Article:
HomeSearch Sitemap Contact

Shortcuts Go
   Request Services Maps & Floor Plans In Development & Construction Sustainability About Us Parking and Transportation For Facilities Employees  
 
nav bullet off Department Directory
nav bullet off Org Chart
nav bullet off Campus Construction
nav bullet off Campus Services & Maintenance
nav bullet off Facilities Engineering
nav bullet off Utilities
nav bullet off Infrastructure Business Operations
nav bullet off Mission & Goals
 - COVID-19 updates
   C19 FAQ for on-site staff
   COVID-19 signage
 - News Archive
 - Thanks to our community
    

COVID-19 guidance and information for on-site employees

Spotlight

Information for employees during COVID-19
MIT is working to ensure the health and safety of its students, faculty, and all those who work on its campus. Many researchers and staff members will continue to work remotely for the time being. For those who have been designated to return and work on campus, the following information may be helpful. It reflects the current best practices recommended by MIT Medical and other public health authorities. MIT continues to monitor the Centers for Disease Control (CDC) recommendations, and may update this information should the CDC’s guidance change.

Note the following update: As of Friday, October 2, face coverings must be worn at all times on campus, indoors and outdoors, per the City of Cambridgeís Third Amended Temporary Emergency Order.

Updated 10/2/2020

Guidance and information for MIT On-Campus Employees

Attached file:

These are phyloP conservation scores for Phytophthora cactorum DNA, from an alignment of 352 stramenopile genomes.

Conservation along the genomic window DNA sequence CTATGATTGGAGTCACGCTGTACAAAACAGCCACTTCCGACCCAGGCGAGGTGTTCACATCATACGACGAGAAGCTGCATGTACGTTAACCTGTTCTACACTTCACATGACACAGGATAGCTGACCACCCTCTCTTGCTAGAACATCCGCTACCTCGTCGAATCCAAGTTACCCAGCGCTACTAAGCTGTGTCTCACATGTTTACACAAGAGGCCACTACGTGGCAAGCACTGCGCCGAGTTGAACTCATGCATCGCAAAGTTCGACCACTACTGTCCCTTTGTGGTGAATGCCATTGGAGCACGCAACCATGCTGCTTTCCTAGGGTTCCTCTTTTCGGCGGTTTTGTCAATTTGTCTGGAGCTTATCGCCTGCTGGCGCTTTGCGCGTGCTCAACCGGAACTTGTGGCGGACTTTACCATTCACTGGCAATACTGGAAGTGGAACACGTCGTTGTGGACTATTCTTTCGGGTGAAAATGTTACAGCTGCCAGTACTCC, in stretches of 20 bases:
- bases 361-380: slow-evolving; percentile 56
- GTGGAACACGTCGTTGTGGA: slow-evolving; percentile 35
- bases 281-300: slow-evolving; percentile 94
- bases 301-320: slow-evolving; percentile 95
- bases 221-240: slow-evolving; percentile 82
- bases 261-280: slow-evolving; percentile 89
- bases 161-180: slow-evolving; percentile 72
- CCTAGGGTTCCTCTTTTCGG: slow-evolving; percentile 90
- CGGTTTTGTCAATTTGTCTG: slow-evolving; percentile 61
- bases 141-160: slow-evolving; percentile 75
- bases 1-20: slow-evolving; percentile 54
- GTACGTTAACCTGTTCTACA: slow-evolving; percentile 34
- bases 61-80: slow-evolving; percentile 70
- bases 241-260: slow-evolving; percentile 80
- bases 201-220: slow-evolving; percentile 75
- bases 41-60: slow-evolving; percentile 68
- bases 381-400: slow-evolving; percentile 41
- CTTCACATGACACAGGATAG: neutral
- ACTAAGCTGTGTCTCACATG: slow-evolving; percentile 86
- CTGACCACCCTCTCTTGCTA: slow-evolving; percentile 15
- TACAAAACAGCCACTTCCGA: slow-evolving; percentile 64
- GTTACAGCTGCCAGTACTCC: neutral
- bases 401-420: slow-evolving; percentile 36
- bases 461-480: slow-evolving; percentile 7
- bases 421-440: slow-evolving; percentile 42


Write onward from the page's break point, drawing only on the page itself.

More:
How do I know if I should come back to campus?
What steps should I take if Iím returning to campus?
Can I get a COVID-19 test at MIT?
Will I have unlimited access to campus buildings when I return?
I donít want to take public transportation to campus, but I donít have an MIT parking account. Can I park on campus?
What Personal Protective Equipment (PPE) do I need to wear on campus? When should I wear it?
How should I safely remove and dispose of gloves and other PPE?
What else can I do at work to stay safe?
What are the cleaning protocols for spaces on campus?
What else is MIT doing to protect staff from exposure to COVID-19?
Are campus dining services available?
Where should I eat lunch?
What is the current risk on campus?
How is the disease transmitted?
What are the symptoms of COVID-19?
What should I do if I think Iíve been exposed to someone who has COVID-19?
If Iím not returning to campus, should I get tested?
How will MIT take care of me and my family?
How is MIT Dining limiting the potential for transmission of COVID-19 in foodservice facilities?


Advice from the CDC

Symptoms & testing
People who are at higher risk for severe illness
Testing for COVID-19
Reducing stigma

Resources from MIT Work-Life Center

Guidance and information for MIT On-Campus Employees

How do I know if I should come back to campus?